On Aug. 18, 1929, Juan Salvador Villasenor married Lupe Gomez in a church in Santa Ana, Calif. Each came from a family that had fled the horrors of the Mexican Revolution. The life their families led before that cataclysm and their eventual settlement in the United States is one of survival and wonder. Now their son, Victor Villasenor, has written “Rain of Gold,” a grand and vivid history of both clans in an ambitious narrative that draws on the utter terror of those years and the intuitive wisdom of his people as they adapted to their new country.
An Irish priest who loves bootleg booze performs the joyful wedding, which is attended by a Jewish tailor, an Indian sheriff who protects bootleggers, and of course both families, including the groom’s God-fearing mother, who often sits in the outhouse in blasphemous conversation with the Virgin Mary, “the Bible open on her lap, a cigarette hanging from her lips and a glass of whiskey in her left hand.”
The immigrant experience has always been integral to the American adventure. What makes the Mexican ordeal different is that they arrived by foot rather than by airplane or in steerage. The Villasenor and Gomez families came in the first wave of mass migration from Mexico, in the early 20th century. Victor Villasenor had been hearing stories from his family’s older generations about the arduous journey, descriptions of cruelty and hardship that strained credulity and obsessed him with the desire to squeeze every memory from his elders, and then visit the Mexican settlements where they grew up.
Mr. Villasenor, author of two previous books, alternates between the two families, focusing on the volatile Juan Salvador and the thoughtful Lupe; eventually the book becomes their love story. His dialogue is convincing and the pace seldom falters. What “Rain of Gold” shows best, however, is how the Porfirio Diaz regime, and the revolution it provoked in 1910, affected day-to-day family life. American investment In Mexico, encouraged by both Governments, proved meddlesome, manipulative and eventually destructive to the workers toiling in American-owned mines. “These tricky gringos, Lupe’s father says of a United States mining company, “they got it all planned out for us for the next two hundred years!”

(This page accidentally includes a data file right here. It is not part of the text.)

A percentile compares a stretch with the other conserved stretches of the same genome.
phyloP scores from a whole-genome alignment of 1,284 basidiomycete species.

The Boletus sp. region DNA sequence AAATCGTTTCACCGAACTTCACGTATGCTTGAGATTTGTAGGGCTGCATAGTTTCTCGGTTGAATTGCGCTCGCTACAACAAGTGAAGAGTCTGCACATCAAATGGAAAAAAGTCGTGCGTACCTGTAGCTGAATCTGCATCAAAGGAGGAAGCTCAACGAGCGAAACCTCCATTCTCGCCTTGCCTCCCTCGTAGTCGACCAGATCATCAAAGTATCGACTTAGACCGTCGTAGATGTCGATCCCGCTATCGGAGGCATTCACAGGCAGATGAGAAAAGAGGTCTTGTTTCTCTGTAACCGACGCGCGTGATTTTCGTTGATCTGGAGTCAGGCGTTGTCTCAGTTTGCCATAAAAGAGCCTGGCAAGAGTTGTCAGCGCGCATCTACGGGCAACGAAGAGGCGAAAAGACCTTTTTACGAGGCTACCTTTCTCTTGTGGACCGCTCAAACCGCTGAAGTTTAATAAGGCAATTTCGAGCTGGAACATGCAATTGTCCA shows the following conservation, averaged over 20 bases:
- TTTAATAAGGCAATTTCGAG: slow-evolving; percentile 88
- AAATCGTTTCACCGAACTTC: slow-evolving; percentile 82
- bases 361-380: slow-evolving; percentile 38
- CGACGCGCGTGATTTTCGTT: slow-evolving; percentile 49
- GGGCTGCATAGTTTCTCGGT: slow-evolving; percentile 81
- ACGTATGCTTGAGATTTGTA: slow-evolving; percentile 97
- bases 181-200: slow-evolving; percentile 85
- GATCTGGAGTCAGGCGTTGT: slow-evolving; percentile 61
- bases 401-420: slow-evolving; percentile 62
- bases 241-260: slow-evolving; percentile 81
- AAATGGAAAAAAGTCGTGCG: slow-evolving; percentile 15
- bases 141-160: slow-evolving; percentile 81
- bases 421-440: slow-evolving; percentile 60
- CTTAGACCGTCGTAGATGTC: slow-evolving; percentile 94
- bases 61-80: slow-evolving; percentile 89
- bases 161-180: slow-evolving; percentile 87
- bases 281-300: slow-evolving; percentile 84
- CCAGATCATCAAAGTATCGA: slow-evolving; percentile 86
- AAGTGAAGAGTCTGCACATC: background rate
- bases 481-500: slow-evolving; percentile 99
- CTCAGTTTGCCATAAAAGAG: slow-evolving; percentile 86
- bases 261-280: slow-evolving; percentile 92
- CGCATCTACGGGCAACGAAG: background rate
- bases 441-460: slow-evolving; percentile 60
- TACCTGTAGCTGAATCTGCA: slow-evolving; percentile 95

The Villasenors, meanwhile, among the thousands camped at Juarez hoping to cross into the United States, witness daily degradations that extend into their own family. One day, out searching for firewood, Juan Salvador witnesses a dozen “wild men” ambush six horsemen, “hacking them with their machetes, and shooting their horses out from under them” for their clothes, shoes and surviving mounts. Flies, ants and vultures quickly attack, and, crazy with hunger for himself and his family, Juan bites a dead horse’s “bloody hairy hide…but he just didn’t have big enough teeth, nor enough saliva to get at the piece of dirty, dry meat, and he began to choke.” Another day in the streets Juan sees a disgusting and wrinkled old bag of bones wearing black, with gnarled hands, sick-looking, dirty, whining, crying, clawing, pitiful. Much to his horror he discovers it’s his own mother, shamelessly begging.
Both families have a spiritual underpinning where God and nature are worshipped as one. Time is measured in fists – “the sun was five fists off the jagged horizon” – and the sun itself, “the right eye of God,” is “the blanket of the poor.”
Lupe’s family, once in the States, follows the crops. She dreams of sufficient education to land an office job. “You dirty little Mexican,” one teacher scolded the dignified girl, “You’re too old to be in school!” Salvador – he had dropped his first name to throw police off his trail – had been eyeing Lupe from afar, and manipulated a chance meeting in the sweltering fields one day when he punched out a boorish Anglo foreman who refused her father a sip of water. “‘Thank you,’ she said, `but you didn’t have to hit him so hard.'”
By this time the smooth-talking, impulsive Salvador, whose few years in the States had been filled with mining camps, jails, fights, brothels, gambling dens and pool halls, had settled into the bootlegging profession. He had plenty of street smarts, but often the street got in the way of his smarts. He admired the solidarity of other workers and vilified the spineless vendidos, the Mexican sellouts. Still, it “never failed to amaze him how different his people were from the nglos. Los mejicanos never wasted anything. Instead of green grass in front of their homes, they had vegetable gardens. And they didn’t fence in their livestock, but let them roam free so they could eat anything they could find. Instead, they fenced in their crops.”
“Rain of Gold” captures well the odd formality of rural turn-of-the-century Mexican speech patterns, but repetitive cliches and telegraphed scenes diminish it somewhat. Mr. Villasenor’s style swerves from engaging and moving to cornier than a hip-pocket novela. His characters are keenly drawn, however, and the smells pungent. Often I felt like a family member quietly watching from a corner stool. Put “Rain of Gold” on the same shelf with Cary McWilliams’s “North From Mexico” and “Bracero,” by Eugene Nelson, to better understand how overwhelmingly the Mexican border renews life and fosters love.
By Tom Miller